Older people who need social care are paying more than ever before, according to Age UK. New analysis suggests that private spending on social care has risen by 4.5% (£380 million) in the last year and is likely to continue to increase each year.
The charity’s analysis shows that in England more and more older people are paying for their own care, supporting its call for a new clear and transparent care and support system that will allow people to plan for the cost of care in later life. At the moment there is no realistic way for people to avoid potentially catastrophic costs – it is estimated that one in ten of those needing care spend over £100,000.
Over the same period of time there has been a fall in public sector spending on older people’s care of £341 million or approximately 4.5%. That is a decrease from £7.65 billion in 2010-11 to an estimated £7.3 billion in 2011-12 (2011 prices).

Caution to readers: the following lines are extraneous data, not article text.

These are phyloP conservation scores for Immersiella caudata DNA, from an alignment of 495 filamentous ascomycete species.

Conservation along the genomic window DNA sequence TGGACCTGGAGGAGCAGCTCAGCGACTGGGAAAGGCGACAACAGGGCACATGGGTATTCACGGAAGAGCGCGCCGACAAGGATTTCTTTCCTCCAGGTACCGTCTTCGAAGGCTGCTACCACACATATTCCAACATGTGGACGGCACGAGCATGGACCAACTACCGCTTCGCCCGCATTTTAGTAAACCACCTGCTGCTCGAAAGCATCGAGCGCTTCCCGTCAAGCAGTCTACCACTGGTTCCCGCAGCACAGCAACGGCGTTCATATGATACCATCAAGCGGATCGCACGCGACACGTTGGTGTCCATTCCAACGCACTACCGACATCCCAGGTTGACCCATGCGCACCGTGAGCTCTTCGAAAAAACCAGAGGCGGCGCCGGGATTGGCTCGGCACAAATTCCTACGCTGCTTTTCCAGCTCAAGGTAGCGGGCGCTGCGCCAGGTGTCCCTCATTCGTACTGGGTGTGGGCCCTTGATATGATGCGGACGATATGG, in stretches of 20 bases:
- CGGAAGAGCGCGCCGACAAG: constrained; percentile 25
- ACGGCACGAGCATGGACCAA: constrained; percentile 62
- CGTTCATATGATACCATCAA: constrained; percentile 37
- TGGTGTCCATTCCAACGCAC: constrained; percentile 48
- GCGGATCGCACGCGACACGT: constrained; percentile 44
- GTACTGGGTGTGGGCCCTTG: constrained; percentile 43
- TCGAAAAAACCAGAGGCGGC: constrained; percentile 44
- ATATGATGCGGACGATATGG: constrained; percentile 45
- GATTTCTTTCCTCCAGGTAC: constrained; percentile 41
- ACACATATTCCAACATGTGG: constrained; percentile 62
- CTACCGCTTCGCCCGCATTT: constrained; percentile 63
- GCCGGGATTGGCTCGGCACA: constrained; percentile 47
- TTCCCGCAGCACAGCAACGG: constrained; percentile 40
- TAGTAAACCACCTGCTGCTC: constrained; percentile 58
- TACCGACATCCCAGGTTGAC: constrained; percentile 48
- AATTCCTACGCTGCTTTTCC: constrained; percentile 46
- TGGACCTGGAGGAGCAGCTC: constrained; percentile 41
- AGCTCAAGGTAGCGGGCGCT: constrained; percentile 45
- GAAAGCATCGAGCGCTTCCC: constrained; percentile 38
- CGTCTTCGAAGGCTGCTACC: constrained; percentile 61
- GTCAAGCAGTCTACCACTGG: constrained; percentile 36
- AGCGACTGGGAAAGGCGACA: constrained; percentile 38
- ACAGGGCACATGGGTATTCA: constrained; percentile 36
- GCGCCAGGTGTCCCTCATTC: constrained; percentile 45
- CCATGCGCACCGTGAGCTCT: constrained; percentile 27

In 2011/2012 private expenditure on social care, which includes charges for council-funded services, top up payments to supplement local authority payments that do not completely cover residential care home fees, and privately purchased home and residential care was an estimated £8.78 billion(1), in comparison to £8.4 billion spent on private expenditure in 2010/2011.
Age UK estimates that by 2015, an extra £2.2 billion will come out of older people’s pocket to pay for social care services.
Age UK fears that continued increases in care costs could result in a number of older people not being able to afford their current care packages, leading them to either cut back or do without.
This extra spend comes at a time when public expenditure on social care is falling in real terms even though the population is rapidly ageing – the number of people aged 65 years and over is expected to rise by 65% in the next 25 years to over 16.4 million by 2033(2)